“But married people can live together and create a sense of family because they love one another. It’s different for us,” I can hear some unmarrieds exclaim. Yet the media testify to millions of unhappy marriages and prove often enough that a legal marriage ceremony seems almost a guarantee that love will flee. We all need to comprehend that love doesn’t just happen, it is made. When we work at it, then it grows; but it never flourishes in neglect.
David and I have both heard each other declare adamantly that if anything happened to the other we would never marry again, and surrounded by cloudy foresight, we both agree. This declaration is made despite the fact that our marriage has been uncommonly happy and definitely fulfilling. Yet the effort required to make it so has been so incredible we both doubt whether we could justify the time taken from Kingdom work that would be necessary to render another marriage as satisfying.
The Apostle Paul had valid reasons for recommending singleness. Good communication involves hours of work. Understanding is an art which must be fostered. Real empathy takes years to develop. And, love does not spontaneously sustain itself over the living together of days, but must be gardened—hoed, weeded and watered.
I can remember as a young bride those moments of terror when I realized I felt no love in my heart for my husband. It became very real to me at those times how easily love flees. I learned early in marriage that the human heart is a vessel not large enough to sustain love. Kneeling is the proper position for discovering love again. How often I came to my Heavenly Father and pleaded, “Lord, I just don’t feel any love for David. Fill me, please, with your supernatural grace for Him.”
There I found the source that is beyond all human effort, the everlasting, long-suffering love of God. As Psalm 136:1 states in The Living Bible paraphrase:
“Oh, give thanks to the Lord, for he is good; his loving kindness continues forever”
Continually, He filled the cup of my young soul. Into this endless well I have learned to dip my bucket, and in the refreshment of its long draughts breathe then a loving atmosphere into our home. As my husband does the same, we are able to establish the miracle of family.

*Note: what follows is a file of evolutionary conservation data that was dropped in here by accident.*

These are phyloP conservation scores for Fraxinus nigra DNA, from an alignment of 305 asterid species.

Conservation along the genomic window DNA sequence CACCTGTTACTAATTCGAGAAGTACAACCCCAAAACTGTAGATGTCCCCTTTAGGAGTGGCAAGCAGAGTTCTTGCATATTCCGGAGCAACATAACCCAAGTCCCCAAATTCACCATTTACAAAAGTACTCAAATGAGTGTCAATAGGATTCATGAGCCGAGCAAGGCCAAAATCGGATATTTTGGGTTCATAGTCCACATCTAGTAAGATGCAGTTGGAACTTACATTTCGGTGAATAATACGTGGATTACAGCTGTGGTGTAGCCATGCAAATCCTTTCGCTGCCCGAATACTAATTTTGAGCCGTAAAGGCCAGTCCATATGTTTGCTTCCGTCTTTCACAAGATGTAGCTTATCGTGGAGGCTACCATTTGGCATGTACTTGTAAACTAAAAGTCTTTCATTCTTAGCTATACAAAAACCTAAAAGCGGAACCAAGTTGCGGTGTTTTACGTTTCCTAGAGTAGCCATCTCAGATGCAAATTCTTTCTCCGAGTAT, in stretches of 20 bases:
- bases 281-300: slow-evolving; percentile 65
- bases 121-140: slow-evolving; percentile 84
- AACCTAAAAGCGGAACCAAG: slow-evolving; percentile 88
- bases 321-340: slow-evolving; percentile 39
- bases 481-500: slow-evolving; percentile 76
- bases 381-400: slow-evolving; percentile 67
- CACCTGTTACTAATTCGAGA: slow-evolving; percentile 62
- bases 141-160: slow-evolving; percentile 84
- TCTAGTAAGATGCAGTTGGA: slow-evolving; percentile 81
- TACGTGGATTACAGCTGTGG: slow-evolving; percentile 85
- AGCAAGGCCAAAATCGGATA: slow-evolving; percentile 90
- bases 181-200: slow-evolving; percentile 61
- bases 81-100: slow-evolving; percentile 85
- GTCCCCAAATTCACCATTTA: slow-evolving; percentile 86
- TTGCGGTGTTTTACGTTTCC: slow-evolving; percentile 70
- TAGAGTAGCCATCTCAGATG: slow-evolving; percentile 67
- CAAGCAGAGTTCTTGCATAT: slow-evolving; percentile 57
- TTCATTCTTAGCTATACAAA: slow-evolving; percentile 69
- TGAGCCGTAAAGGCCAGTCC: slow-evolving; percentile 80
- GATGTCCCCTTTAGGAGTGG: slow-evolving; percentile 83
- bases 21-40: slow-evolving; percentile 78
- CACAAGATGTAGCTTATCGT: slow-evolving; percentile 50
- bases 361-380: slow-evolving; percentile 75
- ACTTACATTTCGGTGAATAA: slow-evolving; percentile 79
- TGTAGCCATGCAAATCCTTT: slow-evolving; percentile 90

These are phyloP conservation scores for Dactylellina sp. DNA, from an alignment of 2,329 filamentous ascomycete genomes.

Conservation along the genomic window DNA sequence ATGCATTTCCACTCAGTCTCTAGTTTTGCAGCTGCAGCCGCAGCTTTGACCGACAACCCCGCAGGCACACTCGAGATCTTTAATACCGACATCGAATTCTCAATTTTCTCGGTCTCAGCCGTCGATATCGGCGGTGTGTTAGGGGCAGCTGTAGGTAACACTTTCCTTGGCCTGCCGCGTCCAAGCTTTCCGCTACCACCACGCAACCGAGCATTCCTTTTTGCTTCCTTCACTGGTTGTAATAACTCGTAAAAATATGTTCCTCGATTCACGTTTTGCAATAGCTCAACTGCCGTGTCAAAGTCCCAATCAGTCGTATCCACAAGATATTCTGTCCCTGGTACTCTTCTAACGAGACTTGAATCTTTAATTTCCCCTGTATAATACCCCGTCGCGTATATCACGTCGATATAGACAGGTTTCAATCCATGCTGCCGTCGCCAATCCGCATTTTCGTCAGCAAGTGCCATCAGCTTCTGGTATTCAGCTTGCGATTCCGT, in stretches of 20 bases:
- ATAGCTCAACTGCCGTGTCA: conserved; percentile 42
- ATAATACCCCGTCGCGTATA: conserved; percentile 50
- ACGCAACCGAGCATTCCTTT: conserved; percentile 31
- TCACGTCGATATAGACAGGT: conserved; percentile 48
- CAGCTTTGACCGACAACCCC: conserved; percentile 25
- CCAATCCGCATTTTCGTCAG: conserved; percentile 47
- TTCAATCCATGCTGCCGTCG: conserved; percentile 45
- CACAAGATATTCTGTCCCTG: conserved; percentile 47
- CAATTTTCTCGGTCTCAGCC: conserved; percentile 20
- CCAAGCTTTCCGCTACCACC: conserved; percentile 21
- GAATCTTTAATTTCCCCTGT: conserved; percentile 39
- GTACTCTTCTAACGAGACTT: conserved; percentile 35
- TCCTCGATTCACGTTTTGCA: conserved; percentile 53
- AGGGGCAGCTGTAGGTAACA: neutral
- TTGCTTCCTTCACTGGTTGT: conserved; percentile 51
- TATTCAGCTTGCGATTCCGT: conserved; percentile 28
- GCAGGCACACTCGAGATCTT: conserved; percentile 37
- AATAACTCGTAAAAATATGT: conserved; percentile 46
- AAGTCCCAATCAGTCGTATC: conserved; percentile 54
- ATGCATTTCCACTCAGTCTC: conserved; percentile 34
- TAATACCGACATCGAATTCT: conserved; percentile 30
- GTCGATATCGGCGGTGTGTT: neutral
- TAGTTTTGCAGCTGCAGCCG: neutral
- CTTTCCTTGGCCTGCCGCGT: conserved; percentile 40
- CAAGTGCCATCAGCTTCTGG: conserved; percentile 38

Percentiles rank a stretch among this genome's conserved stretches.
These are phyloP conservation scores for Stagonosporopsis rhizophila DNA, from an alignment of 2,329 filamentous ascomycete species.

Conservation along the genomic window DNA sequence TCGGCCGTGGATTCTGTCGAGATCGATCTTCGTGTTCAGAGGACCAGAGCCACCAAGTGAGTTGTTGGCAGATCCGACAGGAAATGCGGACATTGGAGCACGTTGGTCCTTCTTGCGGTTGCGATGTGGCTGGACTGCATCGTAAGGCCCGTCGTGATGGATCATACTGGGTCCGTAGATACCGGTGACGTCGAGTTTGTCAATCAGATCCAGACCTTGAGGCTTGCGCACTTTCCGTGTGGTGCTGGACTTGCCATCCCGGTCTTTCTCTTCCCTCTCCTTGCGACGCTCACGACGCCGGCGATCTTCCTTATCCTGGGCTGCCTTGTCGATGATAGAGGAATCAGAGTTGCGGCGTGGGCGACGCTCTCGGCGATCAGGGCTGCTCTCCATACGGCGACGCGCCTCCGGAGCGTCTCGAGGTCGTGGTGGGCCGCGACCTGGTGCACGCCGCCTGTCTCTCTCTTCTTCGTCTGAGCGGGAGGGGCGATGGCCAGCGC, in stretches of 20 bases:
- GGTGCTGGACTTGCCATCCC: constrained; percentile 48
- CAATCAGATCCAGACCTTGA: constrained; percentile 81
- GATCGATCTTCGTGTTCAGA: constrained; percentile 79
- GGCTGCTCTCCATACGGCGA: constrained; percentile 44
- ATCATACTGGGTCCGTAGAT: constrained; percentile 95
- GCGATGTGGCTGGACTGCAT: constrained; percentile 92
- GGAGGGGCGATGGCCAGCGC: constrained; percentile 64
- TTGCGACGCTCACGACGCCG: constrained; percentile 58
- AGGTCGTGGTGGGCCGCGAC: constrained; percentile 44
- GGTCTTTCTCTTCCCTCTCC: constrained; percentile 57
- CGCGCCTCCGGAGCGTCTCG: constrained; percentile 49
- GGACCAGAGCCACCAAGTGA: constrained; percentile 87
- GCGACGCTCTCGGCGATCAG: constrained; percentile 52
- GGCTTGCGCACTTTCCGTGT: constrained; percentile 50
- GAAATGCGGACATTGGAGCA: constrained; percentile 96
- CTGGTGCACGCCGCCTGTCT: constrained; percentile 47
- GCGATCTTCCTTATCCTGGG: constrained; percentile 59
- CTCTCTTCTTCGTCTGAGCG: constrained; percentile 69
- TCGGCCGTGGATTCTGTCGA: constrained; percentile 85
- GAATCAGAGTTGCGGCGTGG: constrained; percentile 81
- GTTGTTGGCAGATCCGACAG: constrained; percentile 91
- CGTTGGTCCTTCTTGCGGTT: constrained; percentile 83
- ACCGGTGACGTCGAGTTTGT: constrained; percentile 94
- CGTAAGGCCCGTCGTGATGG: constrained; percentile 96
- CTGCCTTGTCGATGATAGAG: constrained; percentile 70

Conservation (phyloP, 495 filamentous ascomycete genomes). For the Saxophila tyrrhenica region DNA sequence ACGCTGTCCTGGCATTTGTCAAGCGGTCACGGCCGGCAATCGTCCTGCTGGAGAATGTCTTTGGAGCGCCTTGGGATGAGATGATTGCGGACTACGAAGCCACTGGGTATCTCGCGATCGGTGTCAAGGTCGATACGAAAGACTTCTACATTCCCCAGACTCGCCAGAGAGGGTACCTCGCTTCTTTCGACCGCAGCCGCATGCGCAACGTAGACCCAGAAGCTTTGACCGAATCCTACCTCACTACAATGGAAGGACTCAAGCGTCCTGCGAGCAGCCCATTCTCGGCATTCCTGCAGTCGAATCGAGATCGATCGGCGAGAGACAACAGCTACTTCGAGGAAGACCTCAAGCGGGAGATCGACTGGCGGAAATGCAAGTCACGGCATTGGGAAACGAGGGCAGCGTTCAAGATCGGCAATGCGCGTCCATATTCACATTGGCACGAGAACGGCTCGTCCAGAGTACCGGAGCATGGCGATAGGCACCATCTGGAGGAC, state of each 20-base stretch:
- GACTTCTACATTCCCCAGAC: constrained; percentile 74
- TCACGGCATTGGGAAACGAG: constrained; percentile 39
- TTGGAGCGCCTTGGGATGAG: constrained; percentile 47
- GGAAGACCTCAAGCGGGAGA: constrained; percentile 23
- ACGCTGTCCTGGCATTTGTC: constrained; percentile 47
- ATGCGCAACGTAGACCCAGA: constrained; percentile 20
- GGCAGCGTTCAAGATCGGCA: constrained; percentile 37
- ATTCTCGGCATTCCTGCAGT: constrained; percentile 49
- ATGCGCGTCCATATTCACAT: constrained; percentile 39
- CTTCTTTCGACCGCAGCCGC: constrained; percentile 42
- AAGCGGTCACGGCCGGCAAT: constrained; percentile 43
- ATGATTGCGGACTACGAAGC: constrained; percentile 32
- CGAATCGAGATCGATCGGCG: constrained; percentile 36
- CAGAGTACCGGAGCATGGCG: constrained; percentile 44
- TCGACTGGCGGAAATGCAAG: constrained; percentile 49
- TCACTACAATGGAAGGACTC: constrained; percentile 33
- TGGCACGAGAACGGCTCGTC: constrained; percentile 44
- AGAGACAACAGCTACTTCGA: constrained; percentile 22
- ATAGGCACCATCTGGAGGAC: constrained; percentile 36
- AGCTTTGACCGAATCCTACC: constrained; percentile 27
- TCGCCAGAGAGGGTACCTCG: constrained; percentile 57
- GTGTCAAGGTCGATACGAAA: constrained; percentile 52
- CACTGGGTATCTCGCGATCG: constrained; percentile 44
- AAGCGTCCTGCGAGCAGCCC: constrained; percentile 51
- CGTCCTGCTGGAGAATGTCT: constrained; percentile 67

Through her Hungry Souls ministry, Karen Mains serves as a spiritual coach to many Christian women and men, and teaches a mentor-writing class. And, through the Global Bag Project, she is working to develop a network of African women who sew exquisite cloth reusable shopping bags. This micro-finance women opportunity helps provide a much-needed sustainable income for struggling African families. For more information on this critically important project, please click here.
Karen has long had an interest in Christian hospitality and is the author of the best-selling book, Open Heart, Open Home.
An award-winning author of several other books, Karen continues to write content for her Christian blog, “Thoughts-by-Karen-Mains.” In so doing, she desires to touch the lives of Christian women and men and help them find ways to walk closer with the Lord Jesus Christ. In addition, through silent retreats, spiritual teaching, women’s retreats, Christian vacation opportunities, and other ministry activities, Karen helps each Christian woman and man receive vital spiritual food.
For decades, Karen and her husband, David, have served God through religious communications—radio, television, and print publication. The are the co-authors of the Kingdom Tales Trilogy: Tales of the Kingdom, Tales of the Resistance, and Tales of the Restoration. To find many valuable resources for pastors and churches at the Mainstay Ministries main website, please click here.
Likewise, pastors will find special resources to help them prepare effective, life-transforming Sunday sermons by visiting David Mains’ website by clicking here.